Valley residents react to President Trump's plan to transform America's immigration system

PHOENIX (FOX 10) - President Trump unveiled a plan to transform America's immigration system. Its focus is high-skilled workers. The president says the current immigration system doesn't work and must be updated.

President Trump says "Our plan includes a sweeping modernization of our dysfunctional legal immigration process. It is totally dysfunctional. The system will finally be fair, transparent, and promote equality and opportunity for all."

Mister Trump's proposal would also impose new security measures at the border.

The plan doesn't change the level of immigration into the United States but it is said to dramatically alter the way the United States accepts people in the country. Its goal is to have immigration based on merit rather than family ties.

The proposal would judge immigrants with a points-based system that would favor high-skilled workers. It would focus on things like age, English proficiency, education and whether the applicant has a job offer. The president also says the proposal requires immigrants to be financially self-sufficient and pass a Civics exam. Arizona Congresswoman Debbie Lesko, who was in the Rose Garden for the announcement, tells us by phone she supports the merit-based system.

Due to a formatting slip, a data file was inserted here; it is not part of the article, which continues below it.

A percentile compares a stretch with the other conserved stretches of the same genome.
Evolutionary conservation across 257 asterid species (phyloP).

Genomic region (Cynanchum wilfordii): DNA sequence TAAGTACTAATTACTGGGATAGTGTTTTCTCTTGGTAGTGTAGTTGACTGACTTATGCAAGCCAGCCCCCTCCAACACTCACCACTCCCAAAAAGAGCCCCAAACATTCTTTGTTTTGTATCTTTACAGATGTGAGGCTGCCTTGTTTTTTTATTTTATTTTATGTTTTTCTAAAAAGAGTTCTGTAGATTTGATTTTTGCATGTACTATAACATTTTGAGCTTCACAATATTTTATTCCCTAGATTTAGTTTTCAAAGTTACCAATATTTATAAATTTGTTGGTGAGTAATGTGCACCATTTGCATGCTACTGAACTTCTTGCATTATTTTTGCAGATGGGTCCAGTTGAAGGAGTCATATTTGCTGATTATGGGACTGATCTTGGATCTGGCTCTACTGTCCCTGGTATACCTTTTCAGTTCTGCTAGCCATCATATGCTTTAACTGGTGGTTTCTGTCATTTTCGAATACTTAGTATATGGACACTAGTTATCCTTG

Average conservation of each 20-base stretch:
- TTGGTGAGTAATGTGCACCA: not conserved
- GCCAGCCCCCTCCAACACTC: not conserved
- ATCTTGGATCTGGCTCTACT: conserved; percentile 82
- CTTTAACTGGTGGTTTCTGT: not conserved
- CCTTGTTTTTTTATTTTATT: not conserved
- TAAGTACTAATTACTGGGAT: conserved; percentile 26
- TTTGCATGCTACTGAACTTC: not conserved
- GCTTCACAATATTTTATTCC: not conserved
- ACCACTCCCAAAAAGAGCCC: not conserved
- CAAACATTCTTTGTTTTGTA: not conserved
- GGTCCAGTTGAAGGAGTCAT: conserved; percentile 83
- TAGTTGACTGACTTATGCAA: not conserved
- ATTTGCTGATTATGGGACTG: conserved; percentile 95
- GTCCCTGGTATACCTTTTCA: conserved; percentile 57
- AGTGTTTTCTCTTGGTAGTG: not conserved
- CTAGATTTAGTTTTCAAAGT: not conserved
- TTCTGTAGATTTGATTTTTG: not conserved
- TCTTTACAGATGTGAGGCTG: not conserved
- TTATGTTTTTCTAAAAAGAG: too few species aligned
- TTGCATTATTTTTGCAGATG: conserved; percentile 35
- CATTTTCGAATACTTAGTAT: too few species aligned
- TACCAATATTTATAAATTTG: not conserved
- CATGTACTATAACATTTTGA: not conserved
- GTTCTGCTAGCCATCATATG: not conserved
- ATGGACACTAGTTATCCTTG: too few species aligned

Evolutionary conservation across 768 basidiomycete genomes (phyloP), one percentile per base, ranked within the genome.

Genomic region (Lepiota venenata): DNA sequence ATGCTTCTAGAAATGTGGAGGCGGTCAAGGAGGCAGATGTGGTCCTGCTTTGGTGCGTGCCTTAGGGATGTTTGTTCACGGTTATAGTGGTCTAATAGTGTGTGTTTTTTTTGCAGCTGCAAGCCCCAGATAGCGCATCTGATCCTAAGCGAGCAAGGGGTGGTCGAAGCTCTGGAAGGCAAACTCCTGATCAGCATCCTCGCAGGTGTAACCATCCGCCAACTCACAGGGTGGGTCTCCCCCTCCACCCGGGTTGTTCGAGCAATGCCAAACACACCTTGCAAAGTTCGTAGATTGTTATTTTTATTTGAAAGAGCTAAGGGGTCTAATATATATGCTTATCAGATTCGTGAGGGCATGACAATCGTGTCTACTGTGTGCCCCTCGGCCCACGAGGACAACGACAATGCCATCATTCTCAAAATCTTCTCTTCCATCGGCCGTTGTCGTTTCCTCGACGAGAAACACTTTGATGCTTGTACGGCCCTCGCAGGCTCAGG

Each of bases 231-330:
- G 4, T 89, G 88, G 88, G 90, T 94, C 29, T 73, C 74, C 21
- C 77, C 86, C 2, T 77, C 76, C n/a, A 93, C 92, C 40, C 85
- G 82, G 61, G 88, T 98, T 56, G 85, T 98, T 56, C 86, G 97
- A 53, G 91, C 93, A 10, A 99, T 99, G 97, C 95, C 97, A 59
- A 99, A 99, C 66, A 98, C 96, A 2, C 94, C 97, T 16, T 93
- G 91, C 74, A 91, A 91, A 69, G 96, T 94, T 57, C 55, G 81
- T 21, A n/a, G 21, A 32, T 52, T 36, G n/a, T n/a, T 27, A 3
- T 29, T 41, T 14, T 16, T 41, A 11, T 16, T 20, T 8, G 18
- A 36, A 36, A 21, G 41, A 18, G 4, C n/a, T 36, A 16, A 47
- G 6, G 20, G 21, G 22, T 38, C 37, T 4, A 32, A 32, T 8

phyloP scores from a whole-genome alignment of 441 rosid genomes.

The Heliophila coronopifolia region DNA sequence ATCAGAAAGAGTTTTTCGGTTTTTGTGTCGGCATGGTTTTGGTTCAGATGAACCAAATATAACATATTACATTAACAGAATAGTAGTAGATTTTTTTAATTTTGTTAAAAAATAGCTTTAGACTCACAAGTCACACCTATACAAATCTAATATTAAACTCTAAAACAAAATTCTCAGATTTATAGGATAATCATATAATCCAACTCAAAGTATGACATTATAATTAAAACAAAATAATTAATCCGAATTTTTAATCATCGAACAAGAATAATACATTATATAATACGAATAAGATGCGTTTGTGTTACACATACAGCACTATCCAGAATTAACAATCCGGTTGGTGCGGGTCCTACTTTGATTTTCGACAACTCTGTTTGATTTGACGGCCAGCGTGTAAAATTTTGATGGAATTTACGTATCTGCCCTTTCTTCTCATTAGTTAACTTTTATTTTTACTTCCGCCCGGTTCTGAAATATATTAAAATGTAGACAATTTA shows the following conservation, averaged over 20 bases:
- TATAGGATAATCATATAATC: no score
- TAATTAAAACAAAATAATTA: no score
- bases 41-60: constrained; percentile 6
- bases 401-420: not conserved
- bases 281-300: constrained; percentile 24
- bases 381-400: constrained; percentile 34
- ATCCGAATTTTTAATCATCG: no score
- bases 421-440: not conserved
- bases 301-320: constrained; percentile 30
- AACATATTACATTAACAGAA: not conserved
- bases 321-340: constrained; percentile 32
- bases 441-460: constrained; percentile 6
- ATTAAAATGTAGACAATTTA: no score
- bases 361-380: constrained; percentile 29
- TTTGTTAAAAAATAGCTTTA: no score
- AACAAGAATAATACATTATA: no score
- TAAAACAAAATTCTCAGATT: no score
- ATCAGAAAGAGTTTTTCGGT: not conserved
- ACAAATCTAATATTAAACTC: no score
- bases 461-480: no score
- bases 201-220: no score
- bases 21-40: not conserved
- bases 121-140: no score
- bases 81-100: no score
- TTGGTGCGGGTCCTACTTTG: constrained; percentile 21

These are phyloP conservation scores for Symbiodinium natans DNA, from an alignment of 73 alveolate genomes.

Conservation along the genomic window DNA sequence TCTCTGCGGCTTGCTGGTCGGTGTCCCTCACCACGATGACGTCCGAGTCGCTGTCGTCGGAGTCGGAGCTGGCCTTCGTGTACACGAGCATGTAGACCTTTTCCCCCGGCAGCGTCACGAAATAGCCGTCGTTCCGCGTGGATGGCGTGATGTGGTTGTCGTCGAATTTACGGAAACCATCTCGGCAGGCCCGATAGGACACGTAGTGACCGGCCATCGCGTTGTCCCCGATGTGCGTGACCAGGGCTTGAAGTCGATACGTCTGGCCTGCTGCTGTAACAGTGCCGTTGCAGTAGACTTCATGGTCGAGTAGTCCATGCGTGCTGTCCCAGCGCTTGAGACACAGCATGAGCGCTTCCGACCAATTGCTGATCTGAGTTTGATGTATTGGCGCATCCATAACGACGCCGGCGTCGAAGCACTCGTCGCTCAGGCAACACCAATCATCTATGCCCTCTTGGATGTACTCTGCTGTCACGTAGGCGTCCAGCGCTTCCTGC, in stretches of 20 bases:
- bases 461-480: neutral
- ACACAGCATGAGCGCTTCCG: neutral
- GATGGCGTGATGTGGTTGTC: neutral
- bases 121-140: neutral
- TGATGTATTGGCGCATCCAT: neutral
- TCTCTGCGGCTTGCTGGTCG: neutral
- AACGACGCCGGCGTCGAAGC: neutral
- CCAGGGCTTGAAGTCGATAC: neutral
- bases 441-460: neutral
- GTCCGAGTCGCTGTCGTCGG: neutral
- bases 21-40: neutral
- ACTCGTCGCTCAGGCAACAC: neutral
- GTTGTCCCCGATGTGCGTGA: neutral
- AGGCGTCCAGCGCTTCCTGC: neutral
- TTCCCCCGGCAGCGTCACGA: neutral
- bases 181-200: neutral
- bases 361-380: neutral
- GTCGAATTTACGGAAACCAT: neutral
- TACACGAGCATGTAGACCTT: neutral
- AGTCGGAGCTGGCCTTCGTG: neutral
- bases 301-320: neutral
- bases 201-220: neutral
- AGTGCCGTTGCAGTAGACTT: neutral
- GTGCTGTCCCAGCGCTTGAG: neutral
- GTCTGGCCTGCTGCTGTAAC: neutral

"That's who most other countries around the world have," said Congresswoman Lesko. "Currently, only 12 percent of our legal immigration is merit-based and [the president] wants to increase that to 57 percent."

President Trump also announced plans to modernize ports of entry and increase inspections on the border.

"[The president] wants to increase that so we stop this flow of drugs coming into the United States and affecting our communities," Congresswoman Lesko said.

The plan didn't include any provisions for providing legal status to the children or dreams who were brought to the US by their parents. Dulce Matuz, an immigrant, has a degree in electrical engineering from Arizona State University and now owns a successful real estate company. She says not addressing the Dream Act is irresponsible.

"We have 11 million undocumented immigrants and a lot of them are dreamers who are highly skilled," Matuz said. "And we're not even taking advantage of that."

Matuz says the president should focus on those who are already here and come up with a solution for them.